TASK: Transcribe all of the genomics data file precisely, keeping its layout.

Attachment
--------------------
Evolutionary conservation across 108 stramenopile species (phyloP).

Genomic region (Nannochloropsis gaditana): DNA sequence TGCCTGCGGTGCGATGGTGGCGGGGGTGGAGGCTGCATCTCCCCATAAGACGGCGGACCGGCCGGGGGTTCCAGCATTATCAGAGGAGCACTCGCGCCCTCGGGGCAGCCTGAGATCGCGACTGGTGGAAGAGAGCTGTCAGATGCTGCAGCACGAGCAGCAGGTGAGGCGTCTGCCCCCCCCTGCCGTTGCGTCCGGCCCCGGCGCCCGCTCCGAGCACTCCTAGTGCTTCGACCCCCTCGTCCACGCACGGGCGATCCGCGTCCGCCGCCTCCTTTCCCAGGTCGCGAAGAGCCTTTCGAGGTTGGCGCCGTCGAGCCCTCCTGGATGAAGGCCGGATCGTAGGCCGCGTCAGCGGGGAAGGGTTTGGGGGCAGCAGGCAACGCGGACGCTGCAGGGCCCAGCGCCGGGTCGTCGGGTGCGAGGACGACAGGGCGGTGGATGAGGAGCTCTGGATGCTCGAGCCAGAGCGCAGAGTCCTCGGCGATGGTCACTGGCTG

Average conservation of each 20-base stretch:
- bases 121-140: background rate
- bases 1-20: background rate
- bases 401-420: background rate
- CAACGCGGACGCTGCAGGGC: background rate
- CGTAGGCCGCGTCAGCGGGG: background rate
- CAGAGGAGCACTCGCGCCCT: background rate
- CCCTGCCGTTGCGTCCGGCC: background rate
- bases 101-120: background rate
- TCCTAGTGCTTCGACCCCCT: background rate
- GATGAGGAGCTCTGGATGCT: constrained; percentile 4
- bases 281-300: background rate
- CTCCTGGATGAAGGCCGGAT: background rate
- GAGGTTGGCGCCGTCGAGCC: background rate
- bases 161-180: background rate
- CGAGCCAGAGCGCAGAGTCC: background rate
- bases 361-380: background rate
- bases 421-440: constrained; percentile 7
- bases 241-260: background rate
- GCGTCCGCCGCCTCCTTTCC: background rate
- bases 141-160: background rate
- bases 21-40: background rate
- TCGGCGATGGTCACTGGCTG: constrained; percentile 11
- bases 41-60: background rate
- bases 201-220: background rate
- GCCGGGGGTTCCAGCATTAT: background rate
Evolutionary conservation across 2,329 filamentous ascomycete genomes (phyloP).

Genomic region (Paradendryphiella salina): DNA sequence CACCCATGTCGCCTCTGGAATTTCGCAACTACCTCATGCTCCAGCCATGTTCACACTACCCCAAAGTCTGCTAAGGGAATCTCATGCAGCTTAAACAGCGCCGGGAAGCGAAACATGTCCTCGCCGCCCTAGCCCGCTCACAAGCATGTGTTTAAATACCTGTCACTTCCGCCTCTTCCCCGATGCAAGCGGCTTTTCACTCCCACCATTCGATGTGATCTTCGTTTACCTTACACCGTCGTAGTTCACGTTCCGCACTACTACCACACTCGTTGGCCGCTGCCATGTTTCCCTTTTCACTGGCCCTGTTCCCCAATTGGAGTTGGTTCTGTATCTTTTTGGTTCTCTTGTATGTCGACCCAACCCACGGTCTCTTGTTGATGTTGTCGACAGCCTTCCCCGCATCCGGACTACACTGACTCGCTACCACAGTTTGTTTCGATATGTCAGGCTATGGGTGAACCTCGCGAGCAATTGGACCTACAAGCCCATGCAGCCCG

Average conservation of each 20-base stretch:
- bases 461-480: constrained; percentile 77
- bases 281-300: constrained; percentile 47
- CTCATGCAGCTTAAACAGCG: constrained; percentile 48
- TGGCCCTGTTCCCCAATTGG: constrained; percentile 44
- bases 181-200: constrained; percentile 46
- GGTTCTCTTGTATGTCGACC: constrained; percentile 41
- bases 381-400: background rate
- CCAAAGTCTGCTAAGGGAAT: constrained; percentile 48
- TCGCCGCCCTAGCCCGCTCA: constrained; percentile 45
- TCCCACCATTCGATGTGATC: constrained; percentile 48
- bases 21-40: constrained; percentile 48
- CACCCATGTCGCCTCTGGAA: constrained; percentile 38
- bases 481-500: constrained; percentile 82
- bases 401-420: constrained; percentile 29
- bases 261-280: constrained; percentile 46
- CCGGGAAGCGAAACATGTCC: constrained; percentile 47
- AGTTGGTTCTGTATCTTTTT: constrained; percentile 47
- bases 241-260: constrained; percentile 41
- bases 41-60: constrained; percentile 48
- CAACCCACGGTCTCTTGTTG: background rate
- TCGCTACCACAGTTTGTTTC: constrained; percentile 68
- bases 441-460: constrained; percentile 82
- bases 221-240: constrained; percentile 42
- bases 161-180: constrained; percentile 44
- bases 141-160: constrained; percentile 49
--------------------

Evolutionary conservation across 108 stramenopile species (phyloP).

Genomic region (Nannochloropsis gaditana): DNA sequence TGCCTGCGGTGCGATGGTGGCGGGGGTGGAGGCTGCATCTCCCCATAAGACGGCGGACCGGCCGGGGGTTCCAGCATTATCAGAGGAGCACTCGCGCCCTCGGGGCAGCCTGAGATCGCGACTGGTGGAAGAGAGCTGTCAGATGCTGCAGCACGAGCAGCAGGTGAGGCGTCTGCCCCCCCCTGCCGTTGCGTCCGGCCCCGGCGCCCGCTCCGAGCACTCCTAGTGCTTCGACCCCCTCGTCCACGCACGGGCGATCCGCGTCCGCCGCCTCCTTTCCCAGGTCGCGAAGAGCCTTTCGAGGTTGGCGCCGTCGAGCCCTCCTGGATGAAGGCCGGATCGTAGGCCGCGTCAGCGGGGAAGGGTTTGGGGGCAGCAGGCAACGCGGACGCTGCAGGGCCCAGCGCCGGGTCGTCGGGTGCGAGGACGACAGGGCGGTGGATGAGGAGCTCTGGATGCTCGAGCCAGAGCGCAGAGTCCTCGGCGATGGTCACTGGCTG

Average conservation of each 20-base stretch:
- bases 121-140: background rate
- bases 1-20: background rate
- bases 401-420: background rate
- CAACGCGGACGCTGCAGGGC: background rate
- CGTAGGCCGCGTCAGCGGGG: background rate
- CAGAGGAGCACTCGCGCCCT: background rate
- CCCTGCCGTTGCGTCCGGCC: background rate
- bases 101-120: background rate
- TCCTAGTGCTTCGACCCCCT: background rate
- GATGAGGAGCTCTGGATGCT: constrained; percentile 4
- bases 281-300: background rate
- CTCCTGGATGAAGGCCGGAT: background rate
- GAGGTTGGCGCCGTCGAGCC: background rate
- bases 161-180: background rate
- CGAGCCAGAGCGCAGAGTCC: background rate
- bases 361-380: background rate
- bases 421-440: constrained; percentile 7
- bases 241-260: background rate
- GCGTCCGCCGCCTCCTTTCC: background rate
- bases 141-160: background rate
- bases 21-40: background rate
- TCGGCGATGGTCACTGGCTG: constrained; percentile 11
- bases 41-60: background rate
- bases 201-220: background rate
- GCCGGGGGTTCCAGCATTAT: background rate
Evolutionary conservation across 2,329 filamentous ascomycete genomes (phyloP).

Genomic region (Paradendryphiella salina): DNA sequence CACCCATGTCGCCTCTGGAATTTCGCAACTACCTCATGCTCCAGCCATGTTCACACTACCCCAAAGTCTGCTAAGGGAATCTCATGCAGCTTAAACAGCGCCGGGAAGCGAAACATGTCCTCGCCGCCCTAGCCCGCTCACAAGCATGTGTTTAAATACCTGTCACTTCCGCCTCTTCCCCGATGCAAGCGGCTTTTCACTCCCACCATTCGATGTGATCTTCGTTTACCTTACACCGTCGTAGTTCACGTTCCGCACTACTACCACACTCGTTGGCCGCTGCCATGTTTCCCTTTTCACTGGCCCTGTTCCCCAATTGGAGTTGGTTCTGTATCTTTTTGGTTCTCTTGTATGTCGACCCAACCCACGGTCTCTTGTTGATGTTGTCGACAGCCTTCCCCGCATCCGGACTACACTGACTCGCTACCACAGTTTGTTTCGATATGTCAGGCTATGGGTGAACCTCGCGAGCAATTGGACCTACAAGCCCATGCAGCCCG

Average conservation of each 20-base stretch:
- bases 461-480: constrained; percentile 77
- bases 281-300: constrained; percentile 47
- CTCATGCAGCTTAAACAGCG: constrained; percentile 48
- TGGCCCTGTTCCCCAATTGG: constrained; percentile 44
- bases 181-200: constrained; percentile 46
- GGTTCTCTTGTATGTCGACC: constrained; percentile 41
- bases 381-400: background rate
- CCAAAGTCTGCTAAGGGAAT: constrained; percentile 48
- TCGCCGCCCTAGCCCGCTCA: constrained; percentile 45
- TCCCACCATTCGATGTGATC: constrained; percentile 48
- bases 21-40: constrained; percentile 48
- CACCCATGTCGCCTCTGGAA: constrained; percentile 38
- bases 481-500: constrained; percentile 82
- bases 401-420: constrained; percentile 29
- bases 261-280: constrained; percentile 46
- CCGGGAAGCGAAACATGTCC: constrained; percentile 47
- AGTTGGTTCTGTATCTTTTT: constrained; percentile 47
- bases 241-260: constrained; percentile 41
- bases 41-60: constrained; percentile 48
- CAACCCACGGTCTCTTGTTG: background rate
- TCGCTACCACAGTTTGTTTC: constrained; percentile 68
- bases 441-460: constrained; percentile 82
- bases 221-240: constrained; percentile 42
- bases 161-180: constrained; percentile 44
- bases 141-160: constrained; percentile 49